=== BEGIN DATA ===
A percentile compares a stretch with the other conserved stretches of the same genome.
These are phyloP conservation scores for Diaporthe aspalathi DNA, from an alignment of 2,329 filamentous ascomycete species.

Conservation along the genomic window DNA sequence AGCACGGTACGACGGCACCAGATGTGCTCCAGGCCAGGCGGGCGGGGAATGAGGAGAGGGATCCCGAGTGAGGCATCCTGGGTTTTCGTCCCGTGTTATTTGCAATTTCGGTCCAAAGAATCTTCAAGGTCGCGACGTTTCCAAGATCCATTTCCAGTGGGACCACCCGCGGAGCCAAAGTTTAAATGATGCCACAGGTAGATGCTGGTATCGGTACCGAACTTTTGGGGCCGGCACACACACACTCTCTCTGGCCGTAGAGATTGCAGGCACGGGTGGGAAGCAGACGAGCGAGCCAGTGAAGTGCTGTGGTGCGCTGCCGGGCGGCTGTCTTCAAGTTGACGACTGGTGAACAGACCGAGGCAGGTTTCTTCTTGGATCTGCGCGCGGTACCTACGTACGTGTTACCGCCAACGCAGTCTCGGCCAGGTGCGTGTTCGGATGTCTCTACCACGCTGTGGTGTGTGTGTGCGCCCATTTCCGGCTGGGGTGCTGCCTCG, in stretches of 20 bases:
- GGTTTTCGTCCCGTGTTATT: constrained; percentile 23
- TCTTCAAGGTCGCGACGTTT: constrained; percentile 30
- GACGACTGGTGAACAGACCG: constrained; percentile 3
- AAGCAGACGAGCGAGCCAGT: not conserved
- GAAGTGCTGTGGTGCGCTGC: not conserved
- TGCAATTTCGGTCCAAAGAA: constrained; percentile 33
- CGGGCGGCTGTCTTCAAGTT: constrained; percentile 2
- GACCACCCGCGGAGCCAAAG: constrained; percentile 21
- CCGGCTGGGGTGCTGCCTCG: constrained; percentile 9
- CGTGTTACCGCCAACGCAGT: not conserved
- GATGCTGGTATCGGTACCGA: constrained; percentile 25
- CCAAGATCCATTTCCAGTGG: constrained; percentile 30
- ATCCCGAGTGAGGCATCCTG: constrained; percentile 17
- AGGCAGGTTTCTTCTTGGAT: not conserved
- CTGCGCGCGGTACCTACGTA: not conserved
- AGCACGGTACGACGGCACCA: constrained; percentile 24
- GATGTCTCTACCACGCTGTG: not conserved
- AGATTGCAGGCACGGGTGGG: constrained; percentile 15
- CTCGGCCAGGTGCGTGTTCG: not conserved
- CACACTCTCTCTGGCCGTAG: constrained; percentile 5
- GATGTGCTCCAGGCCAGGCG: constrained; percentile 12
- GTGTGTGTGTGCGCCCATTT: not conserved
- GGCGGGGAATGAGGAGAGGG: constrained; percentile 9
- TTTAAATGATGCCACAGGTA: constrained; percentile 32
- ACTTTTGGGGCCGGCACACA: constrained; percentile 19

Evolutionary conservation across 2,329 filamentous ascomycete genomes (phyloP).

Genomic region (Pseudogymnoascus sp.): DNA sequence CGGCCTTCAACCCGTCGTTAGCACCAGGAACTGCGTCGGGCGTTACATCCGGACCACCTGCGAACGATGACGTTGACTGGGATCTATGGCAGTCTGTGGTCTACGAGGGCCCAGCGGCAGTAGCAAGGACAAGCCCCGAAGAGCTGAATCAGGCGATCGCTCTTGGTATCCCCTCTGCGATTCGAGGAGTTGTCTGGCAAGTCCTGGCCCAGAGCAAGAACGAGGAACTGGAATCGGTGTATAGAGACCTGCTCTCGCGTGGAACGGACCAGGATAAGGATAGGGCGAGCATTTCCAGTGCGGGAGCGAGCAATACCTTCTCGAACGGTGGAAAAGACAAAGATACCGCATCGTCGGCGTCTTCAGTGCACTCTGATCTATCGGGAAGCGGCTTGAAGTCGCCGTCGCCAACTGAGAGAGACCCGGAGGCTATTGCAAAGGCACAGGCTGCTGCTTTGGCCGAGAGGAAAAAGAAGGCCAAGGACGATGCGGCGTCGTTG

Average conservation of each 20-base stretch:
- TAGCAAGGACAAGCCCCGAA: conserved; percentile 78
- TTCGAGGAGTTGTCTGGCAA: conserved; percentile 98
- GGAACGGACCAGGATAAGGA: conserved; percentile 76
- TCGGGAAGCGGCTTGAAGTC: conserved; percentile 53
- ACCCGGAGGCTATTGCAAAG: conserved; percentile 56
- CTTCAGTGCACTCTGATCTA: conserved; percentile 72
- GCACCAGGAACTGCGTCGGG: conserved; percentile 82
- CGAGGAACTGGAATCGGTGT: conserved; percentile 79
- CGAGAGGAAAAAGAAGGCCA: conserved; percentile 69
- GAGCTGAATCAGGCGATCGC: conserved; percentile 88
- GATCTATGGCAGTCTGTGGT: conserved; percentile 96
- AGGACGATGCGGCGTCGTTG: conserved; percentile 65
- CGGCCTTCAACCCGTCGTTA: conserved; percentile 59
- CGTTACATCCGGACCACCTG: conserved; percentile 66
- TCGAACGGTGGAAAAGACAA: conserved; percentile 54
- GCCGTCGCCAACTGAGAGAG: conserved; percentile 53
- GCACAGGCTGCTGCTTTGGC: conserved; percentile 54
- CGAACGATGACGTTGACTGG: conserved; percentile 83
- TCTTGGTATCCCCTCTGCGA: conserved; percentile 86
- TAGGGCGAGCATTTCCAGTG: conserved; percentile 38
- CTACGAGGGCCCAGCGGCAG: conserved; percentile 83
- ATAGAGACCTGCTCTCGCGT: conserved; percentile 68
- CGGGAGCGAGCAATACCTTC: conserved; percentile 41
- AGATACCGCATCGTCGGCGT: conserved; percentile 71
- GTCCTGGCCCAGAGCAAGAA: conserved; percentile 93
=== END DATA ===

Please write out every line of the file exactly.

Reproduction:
A percentile compares a stretch with the other conserved stretches of the same genome.
These are phyloP conservation scores for Diaporthe aspalathi DNA, from an alignment of 2,329 filamentous ascomycete species.

Conservation along the genomic window DNA sequence AGCACGGTACGACGGCACCAGATGTGCTCCAGGCCAGGCGGGCGGGGAATGAGGAGAGGGATCCCGAGTGAGGCATCCTGGGTTTTCGTCCCGTGTTATTTGCAATTTCGGTCCAAAGAATCTTCAAGGTCGCGACGTTTCCAAGATCCATTTCCAGTGGGACCACCCGCGGAGCCAAAGTTTAAATGATGCCACAGGTAGATGCTGGTATCGGTACCGAACTTTTGGGGCCGGCACACACACACTCTCTCTGGCCGTAGAGATTGCAGGCACGGGTGGGAAGCAGACGAGCGAGCCAGTGAAGTGCTGTGGTGCGCTGCCGGGCGGCTGTCTTCAAGTTGACGACTGGTGAACAGACCGAGGCAGGTTTCTTCTTGGATCTGCGCGCGGTACCTACGTACGTGTTACCGCCAACGCAGTCTCGGCCAGGTGCGTGTTCGGATGTCTCTACCACGCTGTGGTGTGTGTGTGCGCCCATTTCCGGCTGGGGTGCTGCCTCG, in stretches of 20 bases:
- GGTTTTCGTCCCGTGTTATT: constrained; percentile 23
- TCTTCAAGGTCGCGACGTTT: constrained; percentile 30
- GACGACTGGTGAACAGACCG: constrained; percentile 3
- AAGCAGACGAGCGAGCCAGT: not conserved
- GAAGTGCTGTGGTGCGCTGC: not conserved
- TGCAATTTCGGTCCAAAGAA: constrained; percentile 33
- CGGGCGGCTGTCTTCAAGTT: constrained; percentile 2
- GACCACCCGCGGAGCCAAAG: constrained; percentile 21
- CCGGCTGGGGTGCTGCCTCG: constrained; percentile 9
- CGTGTTACCGCCAACGCAGT: not conserved
- GATGCTGGTATCGGTACCGA: constrained; percentile 25
- CCAAGATCCATTTCCAGTGG: constrained; percentile 30
- ATCCCGAGTGAGGCATCCTG: constrained; percentile 17
- AGGCAGGTTTCTTCTTGGAT: not conserved
- CTGCGCGCGGTACCTACGTA: not conserved
- AGCACGGTACGACGGCACCA: constrained; percentile 24
- GATGTCTCTACCACGCTGTG: not conserved
- AGATTGCAGGCACGGGTGGG: constrained; percentile 15
- CTCGGCCAGGTGCGTGTTCG: not conserved
- CACACTCTCTCTGGCCGTAG: constrained; percentile 5
- GATGTGCTCCAGGCCAGGCG: constrained; percentile 12
- GTGTGTGTGTGCGCCCATTT: not conserved
- GGCGGGGAATGAGGAGAGGG: constrained; percentile 9
- TTTAAATGATGCCACAGGTA: constrained; percentile 32
- ACTTTTGGGGCCGGCACACA: constrained; percentile 19

Evolutionary conservation across 2,329 filamentous ascomycete genomes (phyloP).

Genomic region (Pseudogymnoascus sp.): DNA sequence CGGCCTTCAACCCGTCGTTAGCACCAGGAACTGCGTCGGGCGTTACATCCGGACCACCTGCGAACGATGACGTTGACTGGGATCTATGGCAGTCTGTGGTCTACGAGGGCCCAGCGGCAGTAGCAAGGACAAGCCCCGAAGAGCTGAATCAGGCGATCGCTCTTGGTATCCCCTCTGCGATTCGAGGAGTTGTCTGGCAAGTCCTGGCCCAGAGCAAGAACGAGGAACTGGAATCGGTGTATAGAGACCTGCTCTCGCGTGGAACGGACCAGGATAAGGATAGGGCGAGCATTTCCAGTGCGGGAGCGAGCAATACCTTCTCGAACGGTGGAAAAGACAAAGATACCGCATCGTCGGCGTCTTCAGTGCACTCTGATCTATCGGGAAGCGGCTTGAAGTCGCCGTCGCCAACTGAGAGAGACCCGGAGGCTATTGCAAAGGCACAGGCTGCTGCTTTGGCCGAGAGGAAAAAGAAGGCCAAGGACGATGCGGCGTCGTTG

Average conservation of each 20-base stretch:
- TAGCAAGGACAAGCCCCGAA: conserved; percentile 78
- TTCGAGGAGTTGTCTGGCAA: conserved; percentile 98
- GGAACGGACCAGGATAAGGA: conserved; percentile 76
- TCGGGAAGCGGCTTGAAGTC: conserved; percentile 53
- ACCCGGAGGCTATTGCAAAG: conserved; percentile 56
- CTTCAGTGCACTCTGATCTA: conserved; percentile 72
- GCACCAGGAACTGCGTCGGG: conserved; percentile 82
- CGAGGAACTGGAATCGGTGT: conserved; percentile 79
- CGAGAGGAAAAAGAAGGCCA: conserved; percentile 69
- GAGCTGAATCAGGCGATCGC: conserved; percentile 88
- GATCTATGGCAGTCTGTGGT: conserved; percentile 96
- AGGACGATGCGGCGTCGTTG: conserved; percentile 65
- CGGCCTTCAACCCGTCGTTA: conserved; percentile 59
- CGTTACATCCGGACCACCTG: conserved; percentile 66
- TCGAACGGTGGAAAAGACAA: conserved; percentile 54
- GCCGTCGCCAACTGAGAGAG: conserved; percentile 53
- GCACAGGCTGCTGCTTTGGC: conserved; percentile 54
- CGAACGATGACGTTGACTGG: conserved; percentile 83
- TCTTGGTATCCCCTCTGCGA: conserved; percentile 86
- TAGGGCGAGCATTTCCAGTG: conserved; percentile 38
- CTACGAGGGCCCAGCGGCAG: conserved; percentile 83
- ATAGAGACCTGCTCTCGCGT: conserved; percentile 68
- CGGGAGCGAGCAATACCTTC: conserved; percentile 41
- AGATACCGCATCGTCGGCGT: conserved; percentile 71
- GTCCTGGCCCAGAGCAAGAA: conserved; percentile 93